If it’s true, then Milley is truly a coward for not making his knowledge public when it could have made a difference. In any case, if Milley really did believe that, he was wrong. This is just another political general looking to cash in on Trump hate.

Inflation Surging

Ouch

Wholesale prices for June rose more than expected in another sign that inflation is moving at a faster pace than markets had anticipated.

 

The producer price index, which measures what companies get for the goods they produce, increased 1% from May and jumped 7.3% on a year over year basis. That marked the second month in a row that the PPI set a record for a data series that goes back to 2010.

Economists surveyed by Dow Jones had been looking for a 0.6% monthly increase.

 

Stripping out volatile food, energy and trade prices, the core PPI increased 0.5%, in line with estimates.

 

The PPI headline surge comes a day after the Labor Department reported a 5.4% year over year jump in the consumer price index, the biggest move for that measure since 2008.

 

The producer price index differs from the CPI in that it measures final demand prices that companies get for their goods. The CPI tracks what consumers actually pay at the register.

Who Shot Ashli Babbitt?

The veil of secrecy is thick for reasons that nobody is willing to explain.

Bartiromo asked Trump who he thought shot her.

 

“I will tell you they know who shot Ashli Babbitt. They’re protecting that person,” he replied. “I’ve heard also that it was the head of security for a certain high official — a Democrat — and we’ll see, because it’s going to come out. It’s going to come out.”

 

[…]

 

That is false, according to a senior law enforcement official briefed on the matter.

 

The official said the officer who shot Babbitt, 35, was not a member of a security detail provided to a specific member of Congress, adding that the officer has not yet returned to duty.

I reordered the linked story to make it make more sense. Here’s what happened… Trump, when asked about Babbitt, made the allegedly false claim about who did it (without naming a name). An anonymous law enforcement officer (again no name) claims that Trump is wrong, but still does not say who did it (still no name).

How insane is it that we are five months removed from the killing and we still do not know who did it? In what other circumstance would we allow this to be concealed? When an officer shoots anyone in the country – justified or not – we know the officer’s name within hours. Why are we allowing them to keep the name secret in this case? Why are we allowing them to cover up this killing? Why isn’t there an inquiry or a trial to get to the bottom of whether or not the killing was justified?

Don’t be ‘That guy’

My column for the Washington County Daily News is online and in print. Here’s a part:

I hate group projects. How many times have you heard that statement or uttered it yourself ? When a group project involves a group of people voluntarily coming together to achieve a common goal, they can be terrific. But more often, group projects like those in school entail a hodgepodge of people with different motivations, varying work ethics, and suspect integrity who are thrown together to accomplish an assigned task.

 

Every group project seems to have “that guy.” You know the one. He’s the lazy slacker with a bad attitude. He shows up to the first couple of meetings for the group project. He offers a thought or two, but they are terrible. He then proceeds to bash everyone else’s ideas before retreating to sulk for the rest of the project. He doesn’t contribute anything meaningful and disappears for days or weeks at a time. The rest of the group gives up on him and finishes the project without him.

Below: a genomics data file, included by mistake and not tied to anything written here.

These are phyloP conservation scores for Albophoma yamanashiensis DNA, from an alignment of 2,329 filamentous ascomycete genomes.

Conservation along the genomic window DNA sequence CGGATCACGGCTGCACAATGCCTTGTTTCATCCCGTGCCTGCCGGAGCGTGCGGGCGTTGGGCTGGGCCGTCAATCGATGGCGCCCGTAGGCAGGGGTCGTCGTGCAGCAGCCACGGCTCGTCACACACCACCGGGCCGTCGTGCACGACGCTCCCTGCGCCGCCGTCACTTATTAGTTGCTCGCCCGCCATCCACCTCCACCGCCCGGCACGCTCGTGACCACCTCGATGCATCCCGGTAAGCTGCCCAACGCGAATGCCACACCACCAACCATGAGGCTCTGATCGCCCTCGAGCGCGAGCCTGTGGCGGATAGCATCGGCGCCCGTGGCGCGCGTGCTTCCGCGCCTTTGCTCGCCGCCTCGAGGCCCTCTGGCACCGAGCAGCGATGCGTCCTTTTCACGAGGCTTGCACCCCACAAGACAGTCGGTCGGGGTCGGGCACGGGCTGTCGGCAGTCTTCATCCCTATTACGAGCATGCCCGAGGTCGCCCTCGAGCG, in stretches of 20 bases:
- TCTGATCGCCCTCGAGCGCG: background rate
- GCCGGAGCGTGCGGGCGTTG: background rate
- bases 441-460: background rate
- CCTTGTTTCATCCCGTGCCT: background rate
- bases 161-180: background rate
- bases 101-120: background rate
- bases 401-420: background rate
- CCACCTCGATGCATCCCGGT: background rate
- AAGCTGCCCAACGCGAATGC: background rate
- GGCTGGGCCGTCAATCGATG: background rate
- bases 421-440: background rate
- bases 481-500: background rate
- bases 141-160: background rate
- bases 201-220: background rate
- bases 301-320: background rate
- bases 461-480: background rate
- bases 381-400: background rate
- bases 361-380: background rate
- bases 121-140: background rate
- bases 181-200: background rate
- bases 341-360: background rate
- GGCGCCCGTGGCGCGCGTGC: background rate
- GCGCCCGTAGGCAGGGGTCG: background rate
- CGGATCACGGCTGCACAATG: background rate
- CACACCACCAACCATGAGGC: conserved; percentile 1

When the project is presented and is well received, that guy is suddenly everywhere. He is taking credit for the work and acting as if every great idea were his. With shameless audacity, that guy shoves his colleagues out of the way to bask in unearned adulation for work that was not only someone else’s, but that he actively maligned.

 

In the great state budget group project, “that guy” is Governor Tony Evers, and his budget project teammates in the Legislature are justifiably piqued at his behavior. 

Suing for Unemployment Benefits

Soooo... these folks are out of work, can't find a job, and insist on forcing their working neighbors to give them more unemployment benefits, but they can afford lawyers to sue the state?

(CNN)States that have terminated pandemic unemployment benefits early can restart the programs, but there may be a break in payments for some laid-off Americans, the Biden administration said Monday.

The guidance comes as jobless residents in more states file lawsuits to reinstate the benefits. Unemployed workers in Ohio and Oklahoma this month joined those in Indiana, Maryland and Texas in turning to state courts to force their governors to resume the payments.

Biden Voices Support for Cuban Protestors

Finally. This is the correct response from an American president when people rise up against Communism and other forms of totalitarianism.

In a statement earlier Monday, Biden said, "We stand with the Cuban people and their clarion call for freedom and relief from the tragic grip of the pandemic and from the decades of repression and economic suffering to which they have been subjected by Cuba's authoritarian regime."

 

"The Cuban people are bravely asserting fundamental and universal rights. Those rights, including the right of peaceful protest and the right to freely determine their own future, must be respected. The United States calls on the Cuban regime to hear their people and serve their needs at this vital moment rather than enriching themselves," he said.